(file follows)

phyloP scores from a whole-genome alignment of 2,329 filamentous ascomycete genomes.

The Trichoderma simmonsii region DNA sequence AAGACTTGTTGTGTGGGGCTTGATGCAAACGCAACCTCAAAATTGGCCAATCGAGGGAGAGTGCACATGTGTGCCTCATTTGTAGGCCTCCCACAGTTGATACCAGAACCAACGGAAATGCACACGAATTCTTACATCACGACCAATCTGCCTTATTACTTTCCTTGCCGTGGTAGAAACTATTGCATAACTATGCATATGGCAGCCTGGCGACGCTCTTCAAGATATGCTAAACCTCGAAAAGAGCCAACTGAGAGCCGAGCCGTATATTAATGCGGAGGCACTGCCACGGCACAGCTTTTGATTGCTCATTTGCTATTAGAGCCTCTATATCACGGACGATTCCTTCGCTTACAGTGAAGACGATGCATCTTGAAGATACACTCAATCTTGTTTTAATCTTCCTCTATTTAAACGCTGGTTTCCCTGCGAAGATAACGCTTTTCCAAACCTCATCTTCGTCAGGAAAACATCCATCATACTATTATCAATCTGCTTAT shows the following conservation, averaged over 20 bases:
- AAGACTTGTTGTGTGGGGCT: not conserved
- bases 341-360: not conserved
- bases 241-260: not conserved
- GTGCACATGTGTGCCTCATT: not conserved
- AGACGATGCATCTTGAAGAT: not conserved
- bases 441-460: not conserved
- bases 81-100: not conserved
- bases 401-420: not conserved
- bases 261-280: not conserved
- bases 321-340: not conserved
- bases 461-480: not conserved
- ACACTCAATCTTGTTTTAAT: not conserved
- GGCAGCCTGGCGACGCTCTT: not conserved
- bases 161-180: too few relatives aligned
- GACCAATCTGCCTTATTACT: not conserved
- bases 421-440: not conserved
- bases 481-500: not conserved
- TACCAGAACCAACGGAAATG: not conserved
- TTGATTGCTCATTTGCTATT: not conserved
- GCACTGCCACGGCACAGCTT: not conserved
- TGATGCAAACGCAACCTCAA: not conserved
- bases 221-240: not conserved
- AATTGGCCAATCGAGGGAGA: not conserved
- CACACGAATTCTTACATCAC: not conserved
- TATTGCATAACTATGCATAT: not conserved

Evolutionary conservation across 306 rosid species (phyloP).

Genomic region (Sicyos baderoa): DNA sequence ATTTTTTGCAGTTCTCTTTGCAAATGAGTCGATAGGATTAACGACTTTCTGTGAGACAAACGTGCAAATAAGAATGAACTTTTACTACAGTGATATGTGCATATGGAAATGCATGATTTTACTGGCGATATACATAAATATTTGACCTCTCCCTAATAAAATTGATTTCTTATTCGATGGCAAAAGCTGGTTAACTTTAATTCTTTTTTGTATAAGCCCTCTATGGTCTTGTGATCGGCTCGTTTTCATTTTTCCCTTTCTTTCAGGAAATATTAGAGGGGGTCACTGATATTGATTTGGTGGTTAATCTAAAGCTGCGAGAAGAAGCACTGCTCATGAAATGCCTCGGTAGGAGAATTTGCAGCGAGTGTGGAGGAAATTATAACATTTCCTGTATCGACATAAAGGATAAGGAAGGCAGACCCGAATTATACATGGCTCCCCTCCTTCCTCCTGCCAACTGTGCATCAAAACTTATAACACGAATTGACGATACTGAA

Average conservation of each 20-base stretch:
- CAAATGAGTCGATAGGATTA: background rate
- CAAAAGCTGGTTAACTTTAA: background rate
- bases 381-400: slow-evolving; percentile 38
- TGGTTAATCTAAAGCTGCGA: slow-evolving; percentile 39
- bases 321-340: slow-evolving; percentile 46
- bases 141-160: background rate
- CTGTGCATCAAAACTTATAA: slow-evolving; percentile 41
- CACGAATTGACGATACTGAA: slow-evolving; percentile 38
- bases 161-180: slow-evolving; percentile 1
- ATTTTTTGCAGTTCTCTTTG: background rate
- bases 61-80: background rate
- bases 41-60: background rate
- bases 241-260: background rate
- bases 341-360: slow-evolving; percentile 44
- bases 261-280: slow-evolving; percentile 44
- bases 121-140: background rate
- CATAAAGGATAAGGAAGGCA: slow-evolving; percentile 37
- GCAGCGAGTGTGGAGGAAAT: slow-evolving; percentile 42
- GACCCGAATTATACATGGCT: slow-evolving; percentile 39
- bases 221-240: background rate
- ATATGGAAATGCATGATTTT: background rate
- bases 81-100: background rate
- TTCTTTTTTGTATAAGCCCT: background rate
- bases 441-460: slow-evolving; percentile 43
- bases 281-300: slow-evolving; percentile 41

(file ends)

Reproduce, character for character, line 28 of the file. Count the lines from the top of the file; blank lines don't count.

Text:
Evolutionary conservation across 306 rosid species (phyloP).